EUR: Madrid vs Barcelona
Madrid and Spanish Prime Minister Mariano Rajoy enacted Article 155 of the Spanish constitution over the weekend allowing the central government of Spain to take control of the rebel region. Leaders within the Catalan parliament are set to meet today to discuss their response with calls once again that independence could be officially declared by the end of the week.
EUR hasn’t really reacted through the Asian session and is down a touch against the pound and dollar this morning although the table is set for additional losses. Most newspapers were filled this weekend with pieces on other parts of the EU that fancy independence from their larger countries and while some may have had their day (Scotland, the Basque country) others are either openly emboldened by the Catalan movement (Wallonia in Belgium) or making noises that we haven’t heard in years (Bavaria).
The Spanish government has cut its growth forecast for 2018 courtesy of the Catalan issues but for now the issues remain a Spanish problem with occasional effects on the single currency. Traders are much more likely to be exorcised by Thursday’s European Central Bank meeting which should see the Bank begin to wind down its asset purchase program by tapering the amount of government and corporate debt that they buy every month. .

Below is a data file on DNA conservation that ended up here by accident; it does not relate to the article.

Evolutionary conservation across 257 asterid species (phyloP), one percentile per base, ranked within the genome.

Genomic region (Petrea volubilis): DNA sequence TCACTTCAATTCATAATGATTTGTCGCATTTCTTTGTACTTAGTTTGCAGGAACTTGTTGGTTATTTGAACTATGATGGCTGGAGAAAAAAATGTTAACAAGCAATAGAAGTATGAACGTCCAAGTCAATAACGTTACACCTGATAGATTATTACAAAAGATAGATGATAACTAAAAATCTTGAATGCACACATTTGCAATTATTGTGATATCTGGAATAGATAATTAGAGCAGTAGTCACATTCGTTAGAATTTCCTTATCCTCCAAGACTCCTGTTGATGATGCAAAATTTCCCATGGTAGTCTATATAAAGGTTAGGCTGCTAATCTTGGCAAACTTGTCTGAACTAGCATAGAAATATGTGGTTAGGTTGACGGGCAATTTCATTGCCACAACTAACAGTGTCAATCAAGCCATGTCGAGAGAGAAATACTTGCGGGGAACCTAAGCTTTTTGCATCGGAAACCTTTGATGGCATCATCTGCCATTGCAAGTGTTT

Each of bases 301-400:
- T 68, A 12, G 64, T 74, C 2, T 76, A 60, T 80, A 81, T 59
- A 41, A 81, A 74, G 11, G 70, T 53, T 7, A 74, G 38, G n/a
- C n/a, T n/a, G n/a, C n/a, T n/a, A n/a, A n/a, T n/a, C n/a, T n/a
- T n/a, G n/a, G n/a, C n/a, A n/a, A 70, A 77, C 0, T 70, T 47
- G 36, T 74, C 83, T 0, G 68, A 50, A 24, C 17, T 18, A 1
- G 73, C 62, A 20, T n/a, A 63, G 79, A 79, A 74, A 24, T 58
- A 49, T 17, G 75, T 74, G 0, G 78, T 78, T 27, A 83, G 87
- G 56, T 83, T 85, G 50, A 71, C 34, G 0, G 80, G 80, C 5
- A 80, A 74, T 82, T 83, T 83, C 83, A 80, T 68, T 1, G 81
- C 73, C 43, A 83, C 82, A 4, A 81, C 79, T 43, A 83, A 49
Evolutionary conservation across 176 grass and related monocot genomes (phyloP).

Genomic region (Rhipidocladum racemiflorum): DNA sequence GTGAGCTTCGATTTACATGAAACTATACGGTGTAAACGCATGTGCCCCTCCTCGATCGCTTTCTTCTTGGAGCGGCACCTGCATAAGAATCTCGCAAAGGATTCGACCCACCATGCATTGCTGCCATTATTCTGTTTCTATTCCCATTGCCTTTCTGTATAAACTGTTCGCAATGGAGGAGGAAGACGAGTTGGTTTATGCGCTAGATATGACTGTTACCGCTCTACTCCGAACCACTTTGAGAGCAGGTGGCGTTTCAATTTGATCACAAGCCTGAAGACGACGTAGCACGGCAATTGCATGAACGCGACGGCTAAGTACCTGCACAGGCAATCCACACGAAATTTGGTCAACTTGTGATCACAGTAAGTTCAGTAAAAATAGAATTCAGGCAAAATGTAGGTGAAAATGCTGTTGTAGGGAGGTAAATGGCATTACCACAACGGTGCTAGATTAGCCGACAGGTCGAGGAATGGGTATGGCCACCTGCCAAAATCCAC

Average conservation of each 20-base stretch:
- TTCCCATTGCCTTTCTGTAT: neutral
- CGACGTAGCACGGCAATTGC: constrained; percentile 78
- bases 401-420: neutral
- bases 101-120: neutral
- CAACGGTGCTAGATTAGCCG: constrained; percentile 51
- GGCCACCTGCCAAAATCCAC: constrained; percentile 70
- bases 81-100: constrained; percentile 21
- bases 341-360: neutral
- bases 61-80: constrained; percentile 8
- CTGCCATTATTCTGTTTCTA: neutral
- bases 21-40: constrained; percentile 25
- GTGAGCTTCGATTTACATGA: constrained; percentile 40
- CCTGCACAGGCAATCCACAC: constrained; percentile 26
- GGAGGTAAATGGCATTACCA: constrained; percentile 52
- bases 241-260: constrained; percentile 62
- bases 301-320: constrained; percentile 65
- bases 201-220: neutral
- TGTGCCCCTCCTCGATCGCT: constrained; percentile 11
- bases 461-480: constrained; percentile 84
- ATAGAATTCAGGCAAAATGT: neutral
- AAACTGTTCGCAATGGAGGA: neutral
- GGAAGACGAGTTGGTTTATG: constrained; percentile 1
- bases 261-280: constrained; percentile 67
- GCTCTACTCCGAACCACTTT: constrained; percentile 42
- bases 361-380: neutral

JPY: Abe powers up
The ruling coalition of Shinzo Abe won the snap election on Sunday night to maintain its super majority grip on Japanese politics. Abe needed 233 seats and won 310 and so will likely be emboldened to drive his reform agenda into the next gear. From an international perspective that means rewriting parts of the Japanese constitution to allow Japan to go to war following 70 years of constitutional pacifism. From an economic and currency point of view we believe that Abe will keep current Bank of Japan Governor Kuroda in a job although another impulse of Abenomics stimulus could need a more dovish Bank of Japan governor.
For now, this could be the end of near-term JPY weakness.
USD: Trump remains confusing on tax and the Fed
President Trump was at his imprecise best over the weekend when asked about nominations for the job of the Chair of the Federal Reserve. Trump told reporters “most people are saying it’s down to two – Mr. Taylor and Mr. Powell. I also met with Janet Yellen, who I like a lot, I really like her a lot. So, I have three people that I’m looking at, and there are a couple of others. I’d say I will make my decision very shortly.”
The confusion continued on taxes with the top US Senate Republican and the White House’s budget director saying on Sunday that they were aiming for a US tax reform package by the end of the year. President Trump, meanwhile, voiced support for a higher tax bracket for wealthy Americans in an interview with Fox News.
Dollar will take a slight back seat this week as we wait on news from the ECB although tax and Trump can always send us spiralling.
Have a great day
Jeremy Cook, Chief Economist